The liaison’s job is to connect seniors to existing services, Kormos said. The committee is not looking for someone to do direct-care nursing, but instead to provide education and screenings. The advisory board wants the senior liaison to be a nurse because nurses have the knowledge of health care to best assess a person’s needs, Kormos said. The outreach should be one of wellness service rather than one of health-care though, Kormos said.

The liaison is really the connector. For example, she helps someone in need get them food from the food banks — some residents didn’t even know that the town has food bank. Also the liaison can connect a senior with the Home Energy Assistance Program (HEAP). A lot of elders are unaware of the programs, and the liaison closes that gap, Kormos said.

"We haven’t been able to build up volunteers," Kormos said, so the committee would like the new liaison, "to put a little more emphasis on marketing volunteers," Kormos said.

Volunteers could really be doing the companionship visits, Kormos said, and transportation.

Part of the objective of senior services is to offer family caregivers reprieve, Kormos said.

But, Kormos said, the committee doesn’t want the liaison position to be reduced because of volunteers, but rather it wants to expand the services.


Weisz is concerned that the town won’t be able to keep a registered nurse unless the board continues to raise the salary over time, and she said she was "shuddering" when she heard that Baron wanted to reduce the salary.

Baron said she would like the senior liaison compensation to go back to what Weisz was being paid when she first started two years ago.

It’s insulting in a job "to hire a new person exactly where they left off," Baron said. She would like for the first six months, to go back to the original position’s hours and salary which was about 14 hours a week at $13.50, and then reevaluate how things are going at the advisory committees lead.

The new person should start slowly and "give everyone breathing space," Baron said.

Kormos said the committee wants the new person to be paid what Weisz had been receiving when she left, and keep the position at the same hours as well.

"We realize the salary is not at the level of a nursing job, but it’s not a nursing job, it’s a liaison job," Kormos said.

Weisz told The Enterprise with the cost-of-living increases that all town employees get, the hourly wage for the liaison for 2006 is budgeted to be $14.85. Weisz worked in 2005 20 to 22 hours a week over the course of three days.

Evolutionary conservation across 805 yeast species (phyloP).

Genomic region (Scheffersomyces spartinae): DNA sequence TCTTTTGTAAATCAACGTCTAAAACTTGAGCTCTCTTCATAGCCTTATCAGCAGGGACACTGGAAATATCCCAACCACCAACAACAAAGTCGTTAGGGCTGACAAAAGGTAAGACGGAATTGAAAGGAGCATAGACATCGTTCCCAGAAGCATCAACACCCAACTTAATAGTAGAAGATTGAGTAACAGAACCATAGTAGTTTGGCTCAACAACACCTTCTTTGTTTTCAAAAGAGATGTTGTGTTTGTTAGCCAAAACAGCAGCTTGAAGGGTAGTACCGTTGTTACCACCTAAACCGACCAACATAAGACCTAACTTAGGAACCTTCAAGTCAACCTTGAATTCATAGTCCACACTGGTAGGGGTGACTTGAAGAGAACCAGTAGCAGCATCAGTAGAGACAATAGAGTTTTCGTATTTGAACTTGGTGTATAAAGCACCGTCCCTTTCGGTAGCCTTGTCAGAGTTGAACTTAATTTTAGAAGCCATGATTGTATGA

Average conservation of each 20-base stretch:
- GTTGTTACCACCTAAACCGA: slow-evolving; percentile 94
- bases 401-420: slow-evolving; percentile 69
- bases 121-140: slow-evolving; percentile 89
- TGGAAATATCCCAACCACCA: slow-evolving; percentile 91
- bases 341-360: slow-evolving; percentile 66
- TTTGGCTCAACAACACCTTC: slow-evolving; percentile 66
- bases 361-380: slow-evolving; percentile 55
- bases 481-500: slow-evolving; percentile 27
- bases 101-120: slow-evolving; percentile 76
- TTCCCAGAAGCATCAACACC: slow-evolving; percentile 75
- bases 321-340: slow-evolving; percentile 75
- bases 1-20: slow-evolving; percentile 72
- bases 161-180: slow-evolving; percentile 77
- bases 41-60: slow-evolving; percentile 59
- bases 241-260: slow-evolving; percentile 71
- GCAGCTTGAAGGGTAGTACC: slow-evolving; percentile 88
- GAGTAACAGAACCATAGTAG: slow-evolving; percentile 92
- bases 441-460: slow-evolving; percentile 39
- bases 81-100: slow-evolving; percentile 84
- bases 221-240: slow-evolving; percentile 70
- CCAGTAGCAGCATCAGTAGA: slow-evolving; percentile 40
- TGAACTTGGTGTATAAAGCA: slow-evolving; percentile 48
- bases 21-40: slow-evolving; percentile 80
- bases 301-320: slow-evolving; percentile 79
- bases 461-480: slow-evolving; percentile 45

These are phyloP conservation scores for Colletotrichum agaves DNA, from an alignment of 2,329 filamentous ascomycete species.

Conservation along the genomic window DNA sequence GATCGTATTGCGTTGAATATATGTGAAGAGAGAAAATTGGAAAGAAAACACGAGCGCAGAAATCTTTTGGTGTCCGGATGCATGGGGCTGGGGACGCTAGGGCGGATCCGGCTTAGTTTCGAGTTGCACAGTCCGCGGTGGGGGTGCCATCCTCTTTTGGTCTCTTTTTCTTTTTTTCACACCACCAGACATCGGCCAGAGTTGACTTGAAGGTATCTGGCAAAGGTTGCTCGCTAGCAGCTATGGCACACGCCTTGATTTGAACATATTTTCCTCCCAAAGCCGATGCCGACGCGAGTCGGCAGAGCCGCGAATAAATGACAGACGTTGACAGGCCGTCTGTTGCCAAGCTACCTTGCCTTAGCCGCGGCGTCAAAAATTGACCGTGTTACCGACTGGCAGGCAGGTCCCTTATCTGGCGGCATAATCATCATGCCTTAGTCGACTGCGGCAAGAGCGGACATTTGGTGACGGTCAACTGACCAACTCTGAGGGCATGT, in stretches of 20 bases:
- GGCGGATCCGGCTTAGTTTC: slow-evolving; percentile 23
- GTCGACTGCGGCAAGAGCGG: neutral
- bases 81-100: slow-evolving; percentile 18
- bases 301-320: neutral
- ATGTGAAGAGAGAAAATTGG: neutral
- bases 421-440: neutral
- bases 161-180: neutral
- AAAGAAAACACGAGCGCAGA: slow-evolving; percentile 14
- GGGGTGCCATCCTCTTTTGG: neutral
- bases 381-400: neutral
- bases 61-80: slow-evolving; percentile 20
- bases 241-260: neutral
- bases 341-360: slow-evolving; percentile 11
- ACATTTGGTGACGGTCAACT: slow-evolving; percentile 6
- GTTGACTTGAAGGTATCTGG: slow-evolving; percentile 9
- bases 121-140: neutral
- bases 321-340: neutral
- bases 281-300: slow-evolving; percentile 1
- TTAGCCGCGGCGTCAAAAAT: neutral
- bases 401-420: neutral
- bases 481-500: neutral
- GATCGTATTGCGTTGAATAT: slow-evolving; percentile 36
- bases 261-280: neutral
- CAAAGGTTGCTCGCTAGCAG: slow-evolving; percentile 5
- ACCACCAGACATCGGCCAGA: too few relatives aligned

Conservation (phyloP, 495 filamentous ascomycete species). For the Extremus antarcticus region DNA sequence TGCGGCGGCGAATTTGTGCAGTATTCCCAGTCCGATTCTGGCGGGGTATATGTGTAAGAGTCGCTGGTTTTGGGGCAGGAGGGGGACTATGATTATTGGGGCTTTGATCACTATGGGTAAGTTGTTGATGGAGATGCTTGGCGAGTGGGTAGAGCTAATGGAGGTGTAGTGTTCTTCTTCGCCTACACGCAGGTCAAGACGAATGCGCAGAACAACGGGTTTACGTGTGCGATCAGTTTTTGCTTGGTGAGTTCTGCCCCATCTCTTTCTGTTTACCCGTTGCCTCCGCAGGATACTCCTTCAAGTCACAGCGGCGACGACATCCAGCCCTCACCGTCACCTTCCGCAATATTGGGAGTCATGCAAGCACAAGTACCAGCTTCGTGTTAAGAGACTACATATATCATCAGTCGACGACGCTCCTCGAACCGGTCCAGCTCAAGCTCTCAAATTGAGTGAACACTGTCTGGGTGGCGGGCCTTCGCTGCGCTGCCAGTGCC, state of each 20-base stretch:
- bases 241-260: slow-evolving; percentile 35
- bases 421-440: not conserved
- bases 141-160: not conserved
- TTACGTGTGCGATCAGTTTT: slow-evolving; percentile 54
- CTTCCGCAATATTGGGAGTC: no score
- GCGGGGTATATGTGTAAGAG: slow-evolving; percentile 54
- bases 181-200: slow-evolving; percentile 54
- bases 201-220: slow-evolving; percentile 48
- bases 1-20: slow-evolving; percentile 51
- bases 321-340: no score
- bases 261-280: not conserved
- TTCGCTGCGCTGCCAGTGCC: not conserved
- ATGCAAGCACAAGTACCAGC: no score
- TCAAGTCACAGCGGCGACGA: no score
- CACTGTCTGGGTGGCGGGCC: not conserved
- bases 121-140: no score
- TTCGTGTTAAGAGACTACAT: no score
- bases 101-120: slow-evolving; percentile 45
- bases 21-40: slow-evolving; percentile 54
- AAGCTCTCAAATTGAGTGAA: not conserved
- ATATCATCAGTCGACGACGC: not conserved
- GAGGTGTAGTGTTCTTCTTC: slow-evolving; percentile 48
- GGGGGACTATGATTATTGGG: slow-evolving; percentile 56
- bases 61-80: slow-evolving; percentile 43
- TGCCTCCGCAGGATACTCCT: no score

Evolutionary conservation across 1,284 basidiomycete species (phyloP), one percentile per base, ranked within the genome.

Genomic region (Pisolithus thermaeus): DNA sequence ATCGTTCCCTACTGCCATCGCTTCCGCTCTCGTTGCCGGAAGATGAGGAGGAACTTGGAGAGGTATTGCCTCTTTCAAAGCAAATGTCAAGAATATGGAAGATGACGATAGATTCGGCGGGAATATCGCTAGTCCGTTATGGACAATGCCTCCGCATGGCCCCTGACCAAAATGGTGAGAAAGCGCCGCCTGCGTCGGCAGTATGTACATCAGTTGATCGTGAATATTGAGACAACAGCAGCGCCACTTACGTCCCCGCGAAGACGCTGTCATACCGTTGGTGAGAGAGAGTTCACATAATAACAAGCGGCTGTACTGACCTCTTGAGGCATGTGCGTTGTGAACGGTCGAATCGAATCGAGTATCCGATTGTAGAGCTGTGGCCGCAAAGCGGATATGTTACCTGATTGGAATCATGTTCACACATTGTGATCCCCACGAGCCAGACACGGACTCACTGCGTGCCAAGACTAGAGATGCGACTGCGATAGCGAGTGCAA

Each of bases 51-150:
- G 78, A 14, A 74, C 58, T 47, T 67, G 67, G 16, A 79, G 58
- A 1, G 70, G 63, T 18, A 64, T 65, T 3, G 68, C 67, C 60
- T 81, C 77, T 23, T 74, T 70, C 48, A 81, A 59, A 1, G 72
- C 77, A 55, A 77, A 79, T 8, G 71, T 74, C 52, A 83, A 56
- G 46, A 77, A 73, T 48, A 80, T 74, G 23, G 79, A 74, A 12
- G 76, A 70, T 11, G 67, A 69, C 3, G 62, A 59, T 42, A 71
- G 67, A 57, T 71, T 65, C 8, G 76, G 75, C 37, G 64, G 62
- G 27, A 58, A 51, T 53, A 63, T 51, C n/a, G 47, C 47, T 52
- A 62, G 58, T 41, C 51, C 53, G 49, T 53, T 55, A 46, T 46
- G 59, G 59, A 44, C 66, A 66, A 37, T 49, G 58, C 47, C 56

The third day of her salary was being paid by a grant from Albany County Department of Aging because of the town-nurse duties. This grant runs from April of 2005 to March of 2006.

Kormos said one of the reasons the committee wants to hire a registered nurse or a licensed practical nurse is because it is required to maintain the grant. Additionally, the advisory group is applying for the same grant to extend it for a year.

So far, Kormos said, the advisory group has received at least three résumés from registered nurses who want the job.

The committee has started the interview process. One of the candidates is a registered nurse and a friend of Weisz who heard about the opening before the town started advertising, Kormos said. But the committee has made no decision yet, and placed an advertisement in The Enterprise last week. They are opening the pool up to everyone, but are advertising locally, hoping to attract someone from within town.

Weisz lives in Guilderland Center.

Board members divided

Supervisor Clark said that he wants another nurse to continue the program as it is, and expand it.

He has asked the town board to allow the advisory committee to do the interviewing and make recommendations because he is "very firmly confident in the advisory committee’s ability," he said.

Clark thinks the town will have a new employee hired by mid-December.

Weisz offered a tremendous commitment, and, as a nurse, she was able to better evaluate the needs of seniors, Clark said.

It doesn’t concern him that the liaison position has had a two-year turnover rate. The town has limited money and he is not looking to increase the wage to pay a nurse the going rate, he said.